Current figures suggest that women make up as little as 15% of the Data Science industry.
And it’s lack of diversity in the tech industry that leads to systems like the HireVue AI – because there are not enough voices in the room prepared to say things like “Um, have we really thought this through?” or “What are the ethical issues with doing that?”

It also leads to tech solutions that work beautifully for the types of people represented on the development team, but that have serious limitations for everyone else.

And lest you think that women simply aren’t cut out for tech, and there isn’t actually any bias in the field, allow me to remind you of the 2016 study of open source code on github that found that code submitted by a woman was more likely to be accepted than code submitted by a man, but only if the woman’s gender was not identifiable from her github id.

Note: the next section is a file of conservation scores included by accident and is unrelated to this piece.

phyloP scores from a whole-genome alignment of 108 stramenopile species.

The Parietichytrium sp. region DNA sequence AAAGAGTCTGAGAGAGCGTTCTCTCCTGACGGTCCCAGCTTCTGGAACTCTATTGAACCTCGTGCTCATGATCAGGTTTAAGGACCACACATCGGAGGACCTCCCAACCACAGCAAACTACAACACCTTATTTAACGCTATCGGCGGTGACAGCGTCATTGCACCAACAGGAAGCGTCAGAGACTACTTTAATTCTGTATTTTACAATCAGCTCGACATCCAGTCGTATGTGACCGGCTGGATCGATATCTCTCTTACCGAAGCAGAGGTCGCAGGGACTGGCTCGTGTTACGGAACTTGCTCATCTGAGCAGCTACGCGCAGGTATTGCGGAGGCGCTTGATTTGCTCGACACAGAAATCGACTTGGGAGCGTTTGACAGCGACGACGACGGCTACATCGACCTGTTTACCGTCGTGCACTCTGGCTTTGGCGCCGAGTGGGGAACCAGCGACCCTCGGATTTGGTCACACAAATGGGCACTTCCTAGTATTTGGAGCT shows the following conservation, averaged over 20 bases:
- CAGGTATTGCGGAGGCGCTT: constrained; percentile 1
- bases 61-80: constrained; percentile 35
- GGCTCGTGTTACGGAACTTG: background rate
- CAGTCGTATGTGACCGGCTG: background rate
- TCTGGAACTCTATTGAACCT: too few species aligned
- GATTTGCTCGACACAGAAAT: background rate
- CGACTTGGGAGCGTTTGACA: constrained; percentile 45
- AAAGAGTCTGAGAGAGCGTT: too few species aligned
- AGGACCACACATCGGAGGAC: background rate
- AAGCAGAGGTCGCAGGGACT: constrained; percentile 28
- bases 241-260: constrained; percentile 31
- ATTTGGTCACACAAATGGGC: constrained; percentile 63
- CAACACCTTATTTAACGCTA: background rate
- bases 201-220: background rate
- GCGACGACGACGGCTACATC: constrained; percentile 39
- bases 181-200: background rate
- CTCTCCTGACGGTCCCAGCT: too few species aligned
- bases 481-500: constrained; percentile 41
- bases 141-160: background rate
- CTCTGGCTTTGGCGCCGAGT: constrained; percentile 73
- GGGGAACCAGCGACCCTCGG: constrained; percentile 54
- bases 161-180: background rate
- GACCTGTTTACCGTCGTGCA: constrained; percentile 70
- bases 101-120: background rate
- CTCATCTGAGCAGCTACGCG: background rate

ADSEI’s work isn’t going to turn every student into a data scientist. But it will give kids the option of being data scientists, who wouldn’t have had it otherwise. Because they will understand the power of data science, and they will know that it’s something they can do. And that is phenomenally empowering.

Measuring with Added Data Science – Primary School Lesson

You can add a little Data Science into any lesson, but Measurement in Primary School is just crying out for a little added Data Science. And when I say Added Data Science, I really mean added critical thinking and scepticism. Here is a Grade 6 lesson that I just trialled at Gillen Primary School in Alice Springs, where we took a basic measurement lesson on height and injected some cool data concepts. This lesson might be worth splitting over two lesson times, depending on how the discussion goes.